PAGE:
Sleep is important for regulating many physiologic functions that relate to metabolism. Because of this, there is substantial evidence to suggest that sleep habits and sleep disorders are related to diabetes risk. In specific, insufficient sleep duration and/or sleep restriction in the laboratory, poor sleep quality, and sleep disorders such as insomnia and sleep apnea have all been associated with diabetes risk. This research spans epidemiologic and laboratory studies. Both physiologic mechanisms such as insulin resistance, decreased leptin, and increased ghrelin and inflammation and behavioral mechanisms such as increased food intake, impaired decision-making, and increased likelihood of other behavioral risk factors such as smoking, sedentary behavior, and alcohol use predispose to both diabetes and obesity, which itself is an important diabetes risk factor. This review describes the evidence linking sleep and diabetes risk at the population and laboratory levels.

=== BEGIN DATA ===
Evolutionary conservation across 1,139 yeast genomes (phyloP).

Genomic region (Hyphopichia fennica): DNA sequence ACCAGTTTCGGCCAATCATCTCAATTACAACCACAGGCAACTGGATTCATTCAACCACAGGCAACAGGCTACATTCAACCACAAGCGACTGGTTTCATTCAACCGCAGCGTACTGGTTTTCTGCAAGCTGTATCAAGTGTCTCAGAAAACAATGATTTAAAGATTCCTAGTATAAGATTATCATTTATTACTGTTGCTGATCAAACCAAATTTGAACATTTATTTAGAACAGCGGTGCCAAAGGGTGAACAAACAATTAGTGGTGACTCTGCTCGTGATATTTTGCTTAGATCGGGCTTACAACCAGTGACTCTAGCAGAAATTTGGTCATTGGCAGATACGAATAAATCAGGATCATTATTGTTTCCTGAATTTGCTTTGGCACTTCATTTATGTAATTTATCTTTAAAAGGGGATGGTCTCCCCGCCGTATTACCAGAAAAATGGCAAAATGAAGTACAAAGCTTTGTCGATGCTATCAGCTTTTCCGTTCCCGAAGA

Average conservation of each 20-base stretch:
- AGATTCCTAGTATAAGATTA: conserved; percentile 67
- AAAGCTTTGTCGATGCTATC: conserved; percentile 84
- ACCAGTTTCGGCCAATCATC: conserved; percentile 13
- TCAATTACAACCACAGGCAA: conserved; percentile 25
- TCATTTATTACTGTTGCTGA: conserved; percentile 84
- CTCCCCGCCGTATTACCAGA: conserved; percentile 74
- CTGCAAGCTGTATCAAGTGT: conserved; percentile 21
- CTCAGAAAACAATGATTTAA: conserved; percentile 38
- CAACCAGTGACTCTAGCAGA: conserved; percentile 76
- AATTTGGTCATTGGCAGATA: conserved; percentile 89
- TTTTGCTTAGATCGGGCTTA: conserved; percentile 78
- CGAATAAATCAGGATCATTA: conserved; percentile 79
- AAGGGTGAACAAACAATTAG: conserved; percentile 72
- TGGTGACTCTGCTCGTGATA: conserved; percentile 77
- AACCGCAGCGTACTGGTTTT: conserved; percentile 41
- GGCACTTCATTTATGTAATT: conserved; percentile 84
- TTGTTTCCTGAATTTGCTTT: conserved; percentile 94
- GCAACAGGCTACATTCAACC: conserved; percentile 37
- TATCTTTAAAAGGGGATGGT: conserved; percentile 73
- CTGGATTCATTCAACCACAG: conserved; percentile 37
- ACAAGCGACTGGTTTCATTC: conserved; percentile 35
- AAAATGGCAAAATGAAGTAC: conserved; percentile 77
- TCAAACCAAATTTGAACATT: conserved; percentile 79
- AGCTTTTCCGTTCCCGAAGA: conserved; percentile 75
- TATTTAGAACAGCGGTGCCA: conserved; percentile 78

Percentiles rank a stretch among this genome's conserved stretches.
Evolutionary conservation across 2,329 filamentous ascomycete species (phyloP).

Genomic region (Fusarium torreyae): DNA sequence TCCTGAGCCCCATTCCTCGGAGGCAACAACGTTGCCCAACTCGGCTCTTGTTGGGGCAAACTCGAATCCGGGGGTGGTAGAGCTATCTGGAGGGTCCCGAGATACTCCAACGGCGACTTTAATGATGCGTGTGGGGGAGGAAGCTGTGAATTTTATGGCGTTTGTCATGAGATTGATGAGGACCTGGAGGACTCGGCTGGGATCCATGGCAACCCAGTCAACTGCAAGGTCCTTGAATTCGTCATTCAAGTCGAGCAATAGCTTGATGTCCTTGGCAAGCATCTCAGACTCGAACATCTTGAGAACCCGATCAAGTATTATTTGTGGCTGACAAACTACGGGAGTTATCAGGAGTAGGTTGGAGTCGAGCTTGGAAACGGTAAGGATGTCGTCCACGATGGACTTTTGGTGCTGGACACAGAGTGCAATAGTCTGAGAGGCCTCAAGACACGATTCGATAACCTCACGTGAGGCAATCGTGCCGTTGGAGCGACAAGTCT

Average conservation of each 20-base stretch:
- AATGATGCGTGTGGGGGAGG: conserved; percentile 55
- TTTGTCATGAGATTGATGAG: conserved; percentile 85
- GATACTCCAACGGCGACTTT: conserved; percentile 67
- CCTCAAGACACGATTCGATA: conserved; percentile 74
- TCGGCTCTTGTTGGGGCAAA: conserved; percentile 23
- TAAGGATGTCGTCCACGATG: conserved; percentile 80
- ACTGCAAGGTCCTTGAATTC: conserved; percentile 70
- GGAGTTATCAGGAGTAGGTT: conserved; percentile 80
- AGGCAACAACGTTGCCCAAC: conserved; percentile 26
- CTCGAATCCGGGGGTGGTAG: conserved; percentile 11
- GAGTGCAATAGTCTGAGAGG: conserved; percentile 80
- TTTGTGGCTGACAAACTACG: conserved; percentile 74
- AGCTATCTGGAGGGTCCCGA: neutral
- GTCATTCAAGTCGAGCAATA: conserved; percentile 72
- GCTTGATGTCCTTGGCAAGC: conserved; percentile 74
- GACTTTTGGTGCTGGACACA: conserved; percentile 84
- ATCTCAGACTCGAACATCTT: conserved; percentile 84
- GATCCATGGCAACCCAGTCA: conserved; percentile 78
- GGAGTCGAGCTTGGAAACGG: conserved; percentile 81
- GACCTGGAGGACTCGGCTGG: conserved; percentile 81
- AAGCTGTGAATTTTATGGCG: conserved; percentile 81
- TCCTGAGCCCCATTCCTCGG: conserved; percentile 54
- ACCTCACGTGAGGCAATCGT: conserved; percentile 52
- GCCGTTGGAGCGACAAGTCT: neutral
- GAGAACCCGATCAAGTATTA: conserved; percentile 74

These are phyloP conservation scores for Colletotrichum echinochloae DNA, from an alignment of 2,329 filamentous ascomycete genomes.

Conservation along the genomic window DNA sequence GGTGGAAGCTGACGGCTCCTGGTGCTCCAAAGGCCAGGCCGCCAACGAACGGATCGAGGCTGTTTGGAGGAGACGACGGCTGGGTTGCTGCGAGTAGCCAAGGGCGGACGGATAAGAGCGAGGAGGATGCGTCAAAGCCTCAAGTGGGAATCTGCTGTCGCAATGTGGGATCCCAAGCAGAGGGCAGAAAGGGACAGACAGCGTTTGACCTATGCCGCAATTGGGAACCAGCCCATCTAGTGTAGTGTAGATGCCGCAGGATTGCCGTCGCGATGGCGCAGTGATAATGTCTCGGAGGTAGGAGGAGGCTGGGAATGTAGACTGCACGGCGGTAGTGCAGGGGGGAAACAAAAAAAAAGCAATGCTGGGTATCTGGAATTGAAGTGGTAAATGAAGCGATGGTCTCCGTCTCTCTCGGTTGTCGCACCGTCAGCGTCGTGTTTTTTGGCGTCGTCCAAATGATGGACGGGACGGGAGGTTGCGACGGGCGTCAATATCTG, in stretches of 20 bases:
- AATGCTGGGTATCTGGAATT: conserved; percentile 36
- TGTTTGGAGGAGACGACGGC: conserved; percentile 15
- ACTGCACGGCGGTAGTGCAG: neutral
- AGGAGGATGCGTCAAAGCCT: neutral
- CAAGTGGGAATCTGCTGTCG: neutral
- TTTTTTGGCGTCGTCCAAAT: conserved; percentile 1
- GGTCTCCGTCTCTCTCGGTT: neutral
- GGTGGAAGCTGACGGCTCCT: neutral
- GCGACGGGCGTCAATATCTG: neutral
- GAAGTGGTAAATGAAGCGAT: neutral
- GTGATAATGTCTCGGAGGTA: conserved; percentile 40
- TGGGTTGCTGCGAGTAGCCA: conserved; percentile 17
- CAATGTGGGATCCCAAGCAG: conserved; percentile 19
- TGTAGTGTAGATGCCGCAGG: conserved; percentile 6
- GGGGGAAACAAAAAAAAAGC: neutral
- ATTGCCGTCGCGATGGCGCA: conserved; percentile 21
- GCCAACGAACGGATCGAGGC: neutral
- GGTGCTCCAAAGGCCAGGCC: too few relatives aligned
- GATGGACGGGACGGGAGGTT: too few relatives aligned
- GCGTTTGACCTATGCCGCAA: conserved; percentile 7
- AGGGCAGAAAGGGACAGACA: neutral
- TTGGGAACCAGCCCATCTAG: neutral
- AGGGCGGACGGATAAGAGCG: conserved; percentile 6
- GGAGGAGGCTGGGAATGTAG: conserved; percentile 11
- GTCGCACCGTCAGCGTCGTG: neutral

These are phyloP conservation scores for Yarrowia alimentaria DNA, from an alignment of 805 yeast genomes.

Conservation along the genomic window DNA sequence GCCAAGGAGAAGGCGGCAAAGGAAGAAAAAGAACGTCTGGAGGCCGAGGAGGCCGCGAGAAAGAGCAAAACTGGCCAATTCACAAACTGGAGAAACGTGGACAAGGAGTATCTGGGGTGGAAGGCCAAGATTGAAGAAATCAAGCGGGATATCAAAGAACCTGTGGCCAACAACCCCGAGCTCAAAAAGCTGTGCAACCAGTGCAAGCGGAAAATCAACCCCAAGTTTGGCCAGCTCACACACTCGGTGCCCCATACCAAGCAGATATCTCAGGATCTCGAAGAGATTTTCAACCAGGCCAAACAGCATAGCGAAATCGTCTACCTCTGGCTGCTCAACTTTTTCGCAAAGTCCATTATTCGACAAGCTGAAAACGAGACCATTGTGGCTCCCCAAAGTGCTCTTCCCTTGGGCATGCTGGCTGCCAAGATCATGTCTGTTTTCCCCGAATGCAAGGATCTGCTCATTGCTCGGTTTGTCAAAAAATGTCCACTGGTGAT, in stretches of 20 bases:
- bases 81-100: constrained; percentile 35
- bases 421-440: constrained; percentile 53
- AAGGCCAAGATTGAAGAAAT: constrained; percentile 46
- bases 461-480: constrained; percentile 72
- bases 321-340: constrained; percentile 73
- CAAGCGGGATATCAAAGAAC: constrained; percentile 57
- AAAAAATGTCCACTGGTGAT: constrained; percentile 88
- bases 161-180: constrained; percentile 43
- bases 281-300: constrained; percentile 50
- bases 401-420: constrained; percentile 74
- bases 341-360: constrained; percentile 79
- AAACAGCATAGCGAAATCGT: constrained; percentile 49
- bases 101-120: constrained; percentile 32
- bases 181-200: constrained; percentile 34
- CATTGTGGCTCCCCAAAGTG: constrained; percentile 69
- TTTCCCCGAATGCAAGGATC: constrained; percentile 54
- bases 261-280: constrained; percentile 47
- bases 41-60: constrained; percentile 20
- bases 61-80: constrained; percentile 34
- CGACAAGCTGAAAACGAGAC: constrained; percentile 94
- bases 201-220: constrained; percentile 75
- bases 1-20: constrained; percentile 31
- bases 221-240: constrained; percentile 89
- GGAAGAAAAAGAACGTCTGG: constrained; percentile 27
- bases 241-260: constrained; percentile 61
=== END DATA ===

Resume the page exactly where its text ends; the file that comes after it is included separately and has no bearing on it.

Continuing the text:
ASJC Scopus subject areas
- Internal Medicine
- Endocrinology, Diabetes and Metabolism